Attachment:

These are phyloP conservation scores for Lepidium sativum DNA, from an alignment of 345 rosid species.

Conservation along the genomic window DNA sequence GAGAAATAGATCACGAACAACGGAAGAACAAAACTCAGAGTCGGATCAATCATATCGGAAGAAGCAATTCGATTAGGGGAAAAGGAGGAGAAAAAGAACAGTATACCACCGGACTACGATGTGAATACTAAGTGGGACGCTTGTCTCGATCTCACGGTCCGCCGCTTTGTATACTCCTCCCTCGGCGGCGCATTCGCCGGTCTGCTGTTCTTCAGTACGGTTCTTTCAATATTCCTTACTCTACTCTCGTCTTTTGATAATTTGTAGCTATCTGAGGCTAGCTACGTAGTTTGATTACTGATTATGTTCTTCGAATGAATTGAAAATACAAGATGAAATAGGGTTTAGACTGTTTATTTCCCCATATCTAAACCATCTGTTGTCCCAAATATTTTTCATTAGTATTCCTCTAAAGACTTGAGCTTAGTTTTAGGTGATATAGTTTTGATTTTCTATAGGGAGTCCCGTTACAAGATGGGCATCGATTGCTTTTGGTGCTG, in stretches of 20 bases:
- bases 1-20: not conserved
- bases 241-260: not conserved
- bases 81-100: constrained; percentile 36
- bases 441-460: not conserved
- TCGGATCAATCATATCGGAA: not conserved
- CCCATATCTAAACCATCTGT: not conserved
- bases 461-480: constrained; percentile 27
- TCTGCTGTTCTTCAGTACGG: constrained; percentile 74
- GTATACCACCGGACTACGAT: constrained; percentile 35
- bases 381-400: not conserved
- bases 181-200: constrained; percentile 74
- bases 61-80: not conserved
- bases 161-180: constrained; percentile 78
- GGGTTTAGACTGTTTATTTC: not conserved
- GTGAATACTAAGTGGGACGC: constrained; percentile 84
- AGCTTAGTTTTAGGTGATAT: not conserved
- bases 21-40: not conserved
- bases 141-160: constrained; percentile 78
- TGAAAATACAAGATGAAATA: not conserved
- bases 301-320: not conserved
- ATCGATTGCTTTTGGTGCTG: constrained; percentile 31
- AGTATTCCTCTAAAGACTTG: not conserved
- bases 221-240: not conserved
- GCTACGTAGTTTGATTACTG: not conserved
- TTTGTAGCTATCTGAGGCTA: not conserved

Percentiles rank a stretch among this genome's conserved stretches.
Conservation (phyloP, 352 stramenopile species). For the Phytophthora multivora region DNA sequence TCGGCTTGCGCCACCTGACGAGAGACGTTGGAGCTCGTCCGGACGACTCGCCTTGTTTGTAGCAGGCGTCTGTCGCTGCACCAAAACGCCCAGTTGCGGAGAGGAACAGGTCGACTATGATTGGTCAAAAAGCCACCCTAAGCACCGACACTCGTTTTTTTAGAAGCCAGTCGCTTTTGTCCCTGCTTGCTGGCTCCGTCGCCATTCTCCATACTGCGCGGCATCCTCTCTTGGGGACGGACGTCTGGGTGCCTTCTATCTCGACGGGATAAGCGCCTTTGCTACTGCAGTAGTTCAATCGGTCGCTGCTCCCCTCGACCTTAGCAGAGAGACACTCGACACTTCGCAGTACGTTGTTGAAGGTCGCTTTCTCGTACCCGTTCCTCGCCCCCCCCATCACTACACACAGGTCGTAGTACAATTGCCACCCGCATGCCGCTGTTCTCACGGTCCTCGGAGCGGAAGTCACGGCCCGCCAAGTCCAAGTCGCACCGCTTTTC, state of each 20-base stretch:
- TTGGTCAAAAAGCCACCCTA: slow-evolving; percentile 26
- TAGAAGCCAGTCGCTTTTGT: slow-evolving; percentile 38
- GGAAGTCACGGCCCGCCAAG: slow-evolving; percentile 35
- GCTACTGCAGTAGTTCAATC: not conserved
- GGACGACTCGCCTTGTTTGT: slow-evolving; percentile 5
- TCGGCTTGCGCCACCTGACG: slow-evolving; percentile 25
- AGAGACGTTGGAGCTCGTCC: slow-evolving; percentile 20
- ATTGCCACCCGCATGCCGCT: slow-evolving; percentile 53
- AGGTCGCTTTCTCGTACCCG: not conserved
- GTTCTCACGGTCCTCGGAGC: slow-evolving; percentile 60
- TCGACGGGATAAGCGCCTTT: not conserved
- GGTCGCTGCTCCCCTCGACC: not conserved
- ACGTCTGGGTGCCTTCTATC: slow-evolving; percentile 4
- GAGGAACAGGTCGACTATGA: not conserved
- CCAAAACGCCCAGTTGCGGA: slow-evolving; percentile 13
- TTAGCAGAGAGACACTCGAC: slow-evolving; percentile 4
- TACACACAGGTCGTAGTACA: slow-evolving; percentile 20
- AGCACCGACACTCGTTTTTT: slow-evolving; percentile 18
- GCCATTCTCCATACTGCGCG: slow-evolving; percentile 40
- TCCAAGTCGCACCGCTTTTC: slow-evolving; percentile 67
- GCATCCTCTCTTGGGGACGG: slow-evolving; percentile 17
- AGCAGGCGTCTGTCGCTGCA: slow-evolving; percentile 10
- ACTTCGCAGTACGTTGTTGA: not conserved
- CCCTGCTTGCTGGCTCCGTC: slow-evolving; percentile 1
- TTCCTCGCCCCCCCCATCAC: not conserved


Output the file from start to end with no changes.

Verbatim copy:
These are phyloP conservation scores for Lepidium sativum DNA, from an alignment of 345 rosid species.

Conservation along the genomic window DNA sequence GAGAAATAGATCACGAACAACGGAAGAACAAAACTCAGAGTCGGATCAATCATATCGGAAGAAGCAATTCGATTAGGGGAAAAGGAGGAGAAAAAGAACAGTATACCACCGGACTACGATGTGAATACTAAGTGGGACGCTTGTCTCGATCTCACGGTCCGCCGCTTTGTATACTCCTCCCTCGGCGGCGCATTCGCCGGTCTGCTGTTCTTCAGTACGGTTCTTTCAATATTCCTTACTCTACTCTCGTCTTTTGATAATTTGTAGCTATCTGAGGCTAGCTACGTAGTTTGATTACTGATTATGTTCTTCGAATGAATTGAAAATACAAGATGAAATAGGGTTTAGACTGTTTATTTCCCCATATCTAAACCATCTGTTGTCCCAAATATTTTTCATTAGTATTCCTCTAAAGACTTGAGCTTAGTTTTAGGTGATATAGTTTTGATTTTCTATAGGGAGTCCCGTTACAAGATGGGCATCGATTGCTTTTGGTGCTG, in stretches of 20 bases:
- bases 1-20: not conserved
- bases 241-260: not conserved
- bases 81-100: constrained; percentile 36
- bases 441-460: not conserved
- TCGGATCAATCATATCGGAA: not conserved
- CCCATATCTAAACCATCTGT: not conserved
- bases 461-480: constrained; percentile 27
- TCTGCTGTTCTTCAGTACGG: constrained; percentile 74
- GTATACCACCGGACTACGAT: constrained; percentile 35
- bases 381-400: not conserved
- bases 181-200: constrained; percentile 74
- bases 61-80: not conserved
- bases 161-180: constrained; percentile 78
- GGGTTTAGACTGTTTATTTC: not conserved
- GTGAATACTAAGTGGGACGC: constrained; percentile 84
- AGCTTAGTTTTAGGTGATAT: not conserved
- bases 21-40: not conserved
- bases 141-160: constrained; percentile 78
- TGAAAATACAAGATGAAATA: not conserved
- bases 301-320: not conserved
- ATCGATTGCTTTTGGTGCTG: constrained; percentile 31
- AGTATTCCTCTAAAGACTTG: not conserved
- bases 221-240: not conserved
- GCTACGTAGTTTGATTACTG: not conserved
- TTTGTAGCTATCTGAGGCTA: not conserved

Percentiles rank a stretch among this genome's conserved stretches.
Conservation (phyloP, 352 stramenopile species). For the Phytophthora multivora region DNA sequence TCGGCTTGCGCCACCTGACGAGAGACGTTGGAGCTCGTCCGGACGACTCGCCTTGTTTGTAGCAGGCGTCTGTCGCTGCACCAAAACGCCCAGTTGCGGAGAGGAACAGGTCGACTATGATTGGTCAAAAAGCCACCCTAAGCACCGACACTCGTTTTTTTAGAAGCCAGTCGCTTTTGTCCCTGCTTGCTGGCTCCGTCGCCATTCTCCATACTGCGCGGCATCCTCTCTTGGGGACGGACGTCTGGGTGCCTTCTATCTCGACGGGATAAGCGCCTTTGCTACTGCAGTAGTTCAATCGGTCGCTGCTCCCCTCGACCTTAGCAGAGAGACACTCGACACTTCGCAGTACGTTGTTGAAGGTCGCTTTCTCGTACCCGTTCCTCGCCCCCCCCATCACTACACACAGGTCGTAGTACAATTGCCACCCGCATGCCGCTGTTCTCACGGTCCTCGGAGCGGAAGTCACGGCCCGCCAAGTCCAAGTCGCACCGCTTTTC, state of each 20-base stretch:
- TTGGTCAAAAAGCCACCCTA: slow-evolving; percentile 26
- TAGAAGCCAGTCGCTTTTGT: slow-evolving; percentile 38
- GGAAGTCACGGCCCGCCAAG: slow-evolving; percentile 35
- GCTACTGCAGTAGTTCAATC: not conserved
- GGACGACTCGCCTTGTTTGT: slow-evolving; percentile 5
- TCGGCTTGCGCCACCTGACG: slow-evolving; percentile 25
- AGAGACGTTGGAGCTCGTCC: slow-evolving; percentile 20
- ATTGCCACCCGCATGCCGCT: slow-evolving; percentile 53
- AGGTCGCTTTCTCGTACCCG: not conserved
- GTTCTCACGGTCCTCGGAGC: slow-evolving; percentile 60
- TCGACGGGATAAGCGCCTTT: not conserved
- GGTCGCTGCTCCCCTCGACC: not conserved
- ACGTCTGGGTGCCTTCTATC: slow-evolving; percentile 4
- GAGGAACAGGTCGACTATGA: not conserved
- CCAAAACGCCCAGTTGCGGA: slow-evolving; percentile 13
- TTAGCAGAGAGACACTCGAC: slow-evolving; percentile 4
- TACACACAGGTCGTAGTACA: slow-evolving; percentile 20
- AGCACCGACACTCGTTTTTT: slow-evolving; percentile 18
- GCCATTCTCCATACTGCGCG: slow-evolving; percentile 40
- TCCAAGTCGCACCGCTTTTC: slow-evolving; percentile 67
- GCATCCTCTCTTGGGGACGG: slow-evolving; percentile 17
- AGCAGGCGTCTGTCGCTGCA: slow-evolving; percentile 10
- ACTTCGCAGTACGTTGTTGA: not conserved
- CCCTGCTTGCTGGCTCCGTC: slow-evolving; percentile 1
- TTCCTCGCCCCCCCCATCAC: not conserved